Maker Faire Africa 2010Call for Makers 2010

Maker Faire Africa 2009, in Ghana had a great cross section of Makers from a great range of disciplines, we hope to do the same and better in 2010, in Kenya.

If you are interested to show your work at Maker Faire Africa 2010 please contact us and tell us about your work and what you would like to show. The Faire will be held in Nairobi, Kenya on August the 5th to 7th.

President Umaru Yar'AduaABUJA (AFP) – Nigeria president Umaru Yar'Adua has died, an official at his office confirmed late Wednesday.

"It is true that the president is dead," an official at the office said.

Yar'Adua died between 9:30 and 10:30 pm (2030 and 2130 GMT) Wednesday, according to a report on the website of Nigerian newspaper This Day.

The president fell ill last November and flew to Jeddah, Saudi Arabia for treatment for a heart condition.

But it was only in February that he relinquished power to his deputy Goodluck Jonathan, after three months out of the country and growing concern at what many politicians and commentators saw as a power vacuum at the top.

ProdigiesBy Ruth Manuel-Logan (March 2, 2010)

Paula and Peter Imafidon are just like any other 9-year-olds. They love laughing, playing on the computer and fighting with each other. What sets these twins apart from their peers, though, is that they are, hands down, prodigies who are about to enter high school and make British history as the youngest to do so.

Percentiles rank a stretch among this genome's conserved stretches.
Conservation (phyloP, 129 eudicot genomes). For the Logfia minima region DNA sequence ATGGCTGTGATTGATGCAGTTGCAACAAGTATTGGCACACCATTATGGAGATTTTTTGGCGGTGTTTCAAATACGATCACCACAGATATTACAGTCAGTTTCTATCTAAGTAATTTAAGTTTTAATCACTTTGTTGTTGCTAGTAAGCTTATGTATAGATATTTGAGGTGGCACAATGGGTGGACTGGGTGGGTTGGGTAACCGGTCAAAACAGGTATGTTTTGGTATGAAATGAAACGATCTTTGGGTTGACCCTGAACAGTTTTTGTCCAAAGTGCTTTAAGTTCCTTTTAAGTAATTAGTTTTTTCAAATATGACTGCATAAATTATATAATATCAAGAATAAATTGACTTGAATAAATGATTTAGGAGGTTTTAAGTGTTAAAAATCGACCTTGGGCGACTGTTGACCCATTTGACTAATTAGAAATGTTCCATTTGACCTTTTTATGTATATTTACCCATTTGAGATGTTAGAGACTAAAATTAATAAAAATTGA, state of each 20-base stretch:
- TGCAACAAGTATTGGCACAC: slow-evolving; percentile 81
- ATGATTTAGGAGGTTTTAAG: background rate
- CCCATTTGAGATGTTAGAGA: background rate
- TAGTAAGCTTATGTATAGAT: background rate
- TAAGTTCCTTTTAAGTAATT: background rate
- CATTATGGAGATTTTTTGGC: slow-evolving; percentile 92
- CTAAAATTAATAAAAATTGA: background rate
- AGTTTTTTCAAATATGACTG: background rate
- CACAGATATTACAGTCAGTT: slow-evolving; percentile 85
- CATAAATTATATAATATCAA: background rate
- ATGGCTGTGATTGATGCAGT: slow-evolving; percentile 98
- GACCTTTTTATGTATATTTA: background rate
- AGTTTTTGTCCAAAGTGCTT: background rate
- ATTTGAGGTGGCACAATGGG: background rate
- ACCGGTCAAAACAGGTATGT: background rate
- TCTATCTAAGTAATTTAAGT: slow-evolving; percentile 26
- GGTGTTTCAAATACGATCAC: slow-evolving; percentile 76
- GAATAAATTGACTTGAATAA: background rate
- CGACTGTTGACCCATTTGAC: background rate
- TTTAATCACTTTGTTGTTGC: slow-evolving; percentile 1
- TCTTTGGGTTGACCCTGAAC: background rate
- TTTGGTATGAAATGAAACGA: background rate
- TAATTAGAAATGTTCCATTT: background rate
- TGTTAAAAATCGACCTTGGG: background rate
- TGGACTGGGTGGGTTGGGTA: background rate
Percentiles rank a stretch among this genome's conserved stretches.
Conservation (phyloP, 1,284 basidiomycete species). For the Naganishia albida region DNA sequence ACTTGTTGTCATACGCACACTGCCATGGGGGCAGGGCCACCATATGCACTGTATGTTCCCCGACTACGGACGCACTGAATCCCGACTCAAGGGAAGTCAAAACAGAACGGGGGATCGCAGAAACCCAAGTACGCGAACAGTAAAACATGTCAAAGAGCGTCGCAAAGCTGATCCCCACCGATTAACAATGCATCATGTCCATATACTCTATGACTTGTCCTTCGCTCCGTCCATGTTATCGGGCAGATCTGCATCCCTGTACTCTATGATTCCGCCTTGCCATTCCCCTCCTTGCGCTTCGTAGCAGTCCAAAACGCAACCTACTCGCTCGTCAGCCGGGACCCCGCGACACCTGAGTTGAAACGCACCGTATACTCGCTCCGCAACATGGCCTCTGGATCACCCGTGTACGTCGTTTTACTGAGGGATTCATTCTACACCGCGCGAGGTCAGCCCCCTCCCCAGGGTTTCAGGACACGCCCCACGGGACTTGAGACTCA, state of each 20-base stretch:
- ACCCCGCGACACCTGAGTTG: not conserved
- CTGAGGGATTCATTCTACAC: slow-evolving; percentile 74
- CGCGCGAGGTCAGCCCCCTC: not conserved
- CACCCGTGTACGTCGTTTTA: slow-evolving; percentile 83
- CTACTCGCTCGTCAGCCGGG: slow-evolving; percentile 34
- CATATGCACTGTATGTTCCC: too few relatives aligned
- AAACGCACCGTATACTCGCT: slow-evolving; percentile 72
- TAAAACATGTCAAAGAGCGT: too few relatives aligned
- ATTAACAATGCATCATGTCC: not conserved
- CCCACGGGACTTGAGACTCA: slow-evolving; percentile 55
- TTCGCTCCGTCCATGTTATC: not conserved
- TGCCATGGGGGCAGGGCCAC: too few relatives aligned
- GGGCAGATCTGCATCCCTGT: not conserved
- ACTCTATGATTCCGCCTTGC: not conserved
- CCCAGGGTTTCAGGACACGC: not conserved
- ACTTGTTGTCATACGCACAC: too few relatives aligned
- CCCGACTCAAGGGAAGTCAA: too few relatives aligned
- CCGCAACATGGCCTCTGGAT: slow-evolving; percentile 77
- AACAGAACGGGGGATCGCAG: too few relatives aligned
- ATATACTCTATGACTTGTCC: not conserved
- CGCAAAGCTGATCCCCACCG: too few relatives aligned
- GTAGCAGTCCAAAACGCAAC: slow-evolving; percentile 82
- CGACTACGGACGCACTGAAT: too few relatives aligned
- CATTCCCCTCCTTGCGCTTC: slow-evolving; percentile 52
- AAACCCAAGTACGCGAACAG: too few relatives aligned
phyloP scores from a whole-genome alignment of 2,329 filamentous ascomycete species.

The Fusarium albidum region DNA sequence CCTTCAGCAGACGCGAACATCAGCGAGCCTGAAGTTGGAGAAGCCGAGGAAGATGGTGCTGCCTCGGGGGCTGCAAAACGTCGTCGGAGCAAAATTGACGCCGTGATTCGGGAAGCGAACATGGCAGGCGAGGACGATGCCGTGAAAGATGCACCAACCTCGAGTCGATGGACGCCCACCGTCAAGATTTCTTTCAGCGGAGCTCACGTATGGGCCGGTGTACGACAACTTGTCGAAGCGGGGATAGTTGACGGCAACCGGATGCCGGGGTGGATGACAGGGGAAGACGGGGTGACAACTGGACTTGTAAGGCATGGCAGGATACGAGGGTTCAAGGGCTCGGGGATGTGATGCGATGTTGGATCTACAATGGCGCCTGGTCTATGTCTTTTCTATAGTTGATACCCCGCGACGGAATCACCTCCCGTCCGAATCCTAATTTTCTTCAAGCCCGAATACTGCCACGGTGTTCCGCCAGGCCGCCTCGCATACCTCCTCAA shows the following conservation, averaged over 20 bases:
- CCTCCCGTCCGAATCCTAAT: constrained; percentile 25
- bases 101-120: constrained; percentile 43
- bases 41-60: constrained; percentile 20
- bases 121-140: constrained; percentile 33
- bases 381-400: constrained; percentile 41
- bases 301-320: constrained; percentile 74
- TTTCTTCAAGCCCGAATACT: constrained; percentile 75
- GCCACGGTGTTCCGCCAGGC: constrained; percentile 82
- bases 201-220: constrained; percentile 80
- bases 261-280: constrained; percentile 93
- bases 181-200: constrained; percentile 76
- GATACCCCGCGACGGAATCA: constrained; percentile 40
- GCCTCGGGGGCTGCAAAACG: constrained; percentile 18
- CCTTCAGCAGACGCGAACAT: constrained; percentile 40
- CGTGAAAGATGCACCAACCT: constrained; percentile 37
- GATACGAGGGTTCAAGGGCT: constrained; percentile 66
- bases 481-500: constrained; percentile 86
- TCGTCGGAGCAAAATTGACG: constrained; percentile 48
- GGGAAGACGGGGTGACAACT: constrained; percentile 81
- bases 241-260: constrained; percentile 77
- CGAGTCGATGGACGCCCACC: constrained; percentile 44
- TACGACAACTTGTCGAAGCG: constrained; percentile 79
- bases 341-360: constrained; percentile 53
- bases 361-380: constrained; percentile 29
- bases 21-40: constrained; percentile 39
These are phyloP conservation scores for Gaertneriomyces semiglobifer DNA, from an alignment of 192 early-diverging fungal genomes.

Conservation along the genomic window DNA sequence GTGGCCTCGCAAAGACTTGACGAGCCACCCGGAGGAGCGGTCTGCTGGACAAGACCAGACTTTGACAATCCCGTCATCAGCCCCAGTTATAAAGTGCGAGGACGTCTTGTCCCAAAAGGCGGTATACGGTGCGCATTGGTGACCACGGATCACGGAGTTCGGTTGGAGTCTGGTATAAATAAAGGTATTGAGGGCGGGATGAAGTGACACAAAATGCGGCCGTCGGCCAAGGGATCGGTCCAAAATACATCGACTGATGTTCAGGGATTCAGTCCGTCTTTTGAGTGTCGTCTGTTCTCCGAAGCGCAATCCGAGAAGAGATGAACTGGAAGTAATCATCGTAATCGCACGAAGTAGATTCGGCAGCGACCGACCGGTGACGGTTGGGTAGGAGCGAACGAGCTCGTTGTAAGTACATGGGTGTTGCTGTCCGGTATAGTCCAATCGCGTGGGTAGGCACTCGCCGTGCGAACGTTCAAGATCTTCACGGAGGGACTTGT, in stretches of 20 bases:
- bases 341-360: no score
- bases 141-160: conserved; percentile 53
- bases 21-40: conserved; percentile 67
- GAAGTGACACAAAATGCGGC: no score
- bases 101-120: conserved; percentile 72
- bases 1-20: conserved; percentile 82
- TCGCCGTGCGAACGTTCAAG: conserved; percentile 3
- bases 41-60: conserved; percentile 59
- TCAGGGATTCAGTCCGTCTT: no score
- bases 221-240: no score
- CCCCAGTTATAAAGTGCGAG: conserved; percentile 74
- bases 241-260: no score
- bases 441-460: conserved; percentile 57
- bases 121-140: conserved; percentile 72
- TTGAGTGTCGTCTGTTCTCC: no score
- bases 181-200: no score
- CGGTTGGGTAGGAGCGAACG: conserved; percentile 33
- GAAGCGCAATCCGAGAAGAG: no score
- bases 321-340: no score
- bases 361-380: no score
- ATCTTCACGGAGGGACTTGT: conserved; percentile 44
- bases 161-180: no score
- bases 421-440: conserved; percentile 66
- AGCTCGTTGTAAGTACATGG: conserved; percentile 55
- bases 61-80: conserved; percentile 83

These precocious London-based tykes, known as the "Wonder Twins," floored academics a year ago when they aced University of Cambridge's advanced mathematics exam. They are the youngest students to ever pass the test.

A BBC News report of January 11, 2010 announced the discovery of a complex of tombs near Egypt’s great pyramids—Khufu (Cheops) and Khafre (Chephren). The tombs, made from bricks of dried mud, date back 4,500 years. Zahi Hawass, the chief archaeologist heading the Egyptian excavation team stated that evidence from the site shows that the workers were employed for three-month stints, and the tombs, which date from the 4th and 5th Dynasties (2649-2374 BC), were for those who died during construction. Additional evidence also revealed that the approximately 10,000 workers who built the pyramids had eaten 21 cattle and 23 sheep sent to them daily from farms in the Delta and Upper Egypt. Scholars in the excavation team seem to think that this suggests the farmers who sent the animals were not paying their taxes to the Egyptian government, but were sharing in one of Egypt's national projects.

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